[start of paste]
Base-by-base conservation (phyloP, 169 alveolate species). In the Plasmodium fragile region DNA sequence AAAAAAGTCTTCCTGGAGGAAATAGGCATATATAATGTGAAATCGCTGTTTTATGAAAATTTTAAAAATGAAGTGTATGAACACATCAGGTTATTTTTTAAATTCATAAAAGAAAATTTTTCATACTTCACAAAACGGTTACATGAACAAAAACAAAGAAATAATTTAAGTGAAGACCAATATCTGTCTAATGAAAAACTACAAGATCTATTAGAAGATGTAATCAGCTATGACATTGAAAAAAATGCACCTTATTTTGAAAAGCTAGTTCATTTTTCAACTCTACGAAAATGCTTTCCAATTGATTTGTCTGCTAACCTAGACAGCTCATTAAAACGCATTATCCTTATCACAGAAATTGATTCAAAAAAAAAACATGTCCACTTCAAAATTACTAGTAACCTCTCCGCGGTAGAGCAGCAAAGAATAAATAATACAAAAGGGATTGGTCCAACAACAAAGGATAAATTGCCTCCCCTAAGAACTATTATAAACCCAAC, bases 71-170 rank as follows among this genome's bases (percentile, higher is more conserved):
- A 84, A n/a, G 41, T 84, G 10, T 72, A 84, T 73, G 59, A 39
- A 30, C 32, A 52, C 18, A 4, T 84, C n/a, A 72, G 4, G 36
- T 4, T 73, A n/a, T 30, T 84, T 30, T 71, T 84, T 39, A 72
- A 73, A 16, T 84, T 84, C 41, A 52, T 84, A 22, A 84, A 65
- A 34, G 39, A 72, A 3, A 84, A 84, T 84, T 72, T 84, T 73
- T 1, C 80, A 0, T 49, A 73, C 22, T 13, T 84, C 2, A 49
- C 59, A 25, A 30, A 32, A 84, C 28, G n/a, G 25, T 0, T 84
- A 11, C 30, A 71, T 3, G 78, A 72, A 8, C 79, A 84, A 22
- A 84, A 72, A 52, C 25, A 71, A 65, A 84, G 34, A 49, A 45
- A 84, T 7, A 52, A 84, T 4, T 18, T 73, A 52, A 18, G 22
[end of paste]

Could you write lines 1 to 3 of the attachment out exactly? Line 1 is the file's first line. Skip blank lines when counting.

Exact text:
Base-by-base conservation (phyloP, 169 alveolate species). In the Plasmodium fragile region DNA sequence AAAAAAGTCTTCCTGGAGGAAATAGGCATATATAATGTGAAATCGCTGTTTTATGAAAATTTTAAAAATGAAGTGTATGAACACATCAGGTTATTTTTTAAATTCATAAAAGAAAATTTTTCATACTTCACAAAACGGTTACATGAACAAAAACAAAGAAATAATTTAAGTGAAGACCAATATCTGTCTAATGAAAAACTACAAGATCTATTAGAAGATGTAATCAGCTATGACATTGAAAAAAATGCACCTTATTTTGAAAAGCTAGTTCATTTTTCAACTCTACGAAAATGCTTTCCAATTGATTTGTCTGCTAACCTAGACAGCTCATTAAAACGCATTATCCTTATCACAGAAATTGATTCAAAAAAAAAACATGTCCACTTCAAAATTACTAGTAACCTCTCCGCGGTAGAGCAGCAAAGAATAAATAATACAAAAGGGATTGGTCCAACAACAAAGGATAAATTGCCTCCCCTAAGAACTATTATAAACCCAAC, bases 71-170 rank as follows among this genome's bases (percentile, higher is more conserved):
- A 84, A n/a, G 41, T 84, G 10, T 72, A 84, T 73, G 59, A 39
- A 30, C 32, A 52, C 18, A 4, T 84, C n/a, A 72, G 4, G 36